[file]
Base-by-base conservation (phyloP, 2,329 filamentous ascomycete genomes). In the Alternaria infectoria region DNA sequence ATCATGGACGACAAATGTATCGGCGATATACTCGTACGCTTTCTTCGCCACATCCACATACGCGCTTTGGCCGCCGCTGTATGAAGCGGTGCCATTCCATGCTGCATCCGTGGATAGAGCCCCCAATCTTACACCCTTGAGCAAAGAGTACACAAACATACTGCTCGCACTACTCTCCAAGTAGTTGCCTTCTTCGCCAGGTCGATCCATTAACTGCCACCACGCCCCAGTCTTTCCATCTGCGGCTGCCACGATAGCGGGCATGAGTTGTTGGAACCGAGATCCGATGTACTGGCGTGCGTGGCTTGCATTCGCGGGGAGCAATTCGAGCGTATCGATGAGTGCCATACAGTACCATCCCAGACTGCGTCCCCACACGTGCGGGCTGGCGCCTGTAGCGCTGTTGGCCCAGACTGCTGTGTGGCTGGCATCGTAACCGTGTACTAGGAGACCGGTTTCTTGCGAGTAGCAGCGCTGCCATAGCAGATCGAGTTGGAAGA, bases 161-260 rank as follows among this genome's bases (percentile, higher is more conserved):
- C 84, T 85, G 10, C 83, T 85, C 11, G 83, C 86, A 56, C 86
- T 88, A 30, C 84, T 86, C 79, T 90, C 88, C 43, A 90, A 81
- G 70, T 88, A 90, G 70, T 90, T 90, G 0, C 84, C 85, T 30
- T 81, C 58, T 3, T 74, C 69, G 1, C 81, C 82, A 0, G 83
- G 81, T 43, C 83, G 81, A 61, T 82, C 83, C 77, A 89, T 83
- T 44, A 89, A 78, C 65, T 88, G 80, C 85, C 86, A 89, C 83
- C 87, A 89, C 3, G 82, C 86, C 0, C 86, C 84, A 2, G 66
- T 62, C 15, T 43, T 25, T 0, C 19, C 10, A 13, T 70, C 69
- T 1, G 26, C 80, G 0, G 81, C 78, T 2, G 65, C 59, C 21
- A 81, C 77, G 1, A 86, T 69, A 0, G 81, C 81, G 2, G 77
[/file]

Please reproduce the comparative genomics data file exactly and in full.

Base-by-base conservation (phyloP, 2,329 filamentous ascomycete genomes). In the Alternaria infectoria region DNA sequence ATCATGGACGACAAATGTATCGGCGATATACTCGTACGCTTTCTTCGCCACATCCACATACGCGCTTTGGCCGCCGCTGTATGAAGCGGTGCCATTCCATGCTGCATCCGTGGATAGAGCCCCCAATCTTACACCCTTGAGCAAAGAGTACACAAACATACTGCTCGCACTACTCTCCAAGTAGTTGCCTTCTTCGCCAGGTCGATCCATTAACTGCCACCACGCCCCAGTCTTTCCATCTGCGGCTGCCACGATAGCGGGCATGAGTTGTTGGAACCGAGATCCGATGTACTGGCGTGCGTGGCTTGCATTCGCGGGGAGCAATTCGAGCGTATCGATGAGTGCCATACAGTACCATCCCAGACTGCGTCCCCACACGTGCGGGCTGGCGCCTGTAGCGCTGTTGGCCCAGACTGCTGTGTGGCTGGCATCGTAACCGTGTACTAGGAGACCGGTTTCTTGCGAGTAGCAGCGCTGCCATAGCAGATCGAGTTGGAAGA, bases 161-260 rank as follows among this genome's bases (percentile, higher is more conserved):
- C 84, T 85, G 10, C 83, T 85, C 11, G 83, C 86, A 56, C 86
- T 88, A 30, C 84, T 86, C 79, T 90, C 88, C 43, A 90, A 81
- G 70, T 88, A 90, G 70, T 90, T 90, G 0, C 84, C 85, T 30
- T 81, C 58, T 3, T 74, C 69, G 1, C 81, C 82, A 0, G 83
- G 81, T 43, C 83, G 81, A 61, T 82, C 83, C 77, A 89, T 83
- T 44, A 89, A 78, C 65, T 88, G 80, C 85, C 86, A 89, C 83
- C 87, A 89, C 3, G 82, C 86, C 0, C 86, C 84, A 2, G 66
- T 62, C 15, T 43, T 25, T 0, C 19, C 10, A 13, T 70, C 69
- T 1, G 26, C 80, G 0, G 81, C 78, T 2, G 65, C 59, C 21
- A 81, C 77, G 1, A 86, T 69, A 0, G 81, C 81, G 2, G 77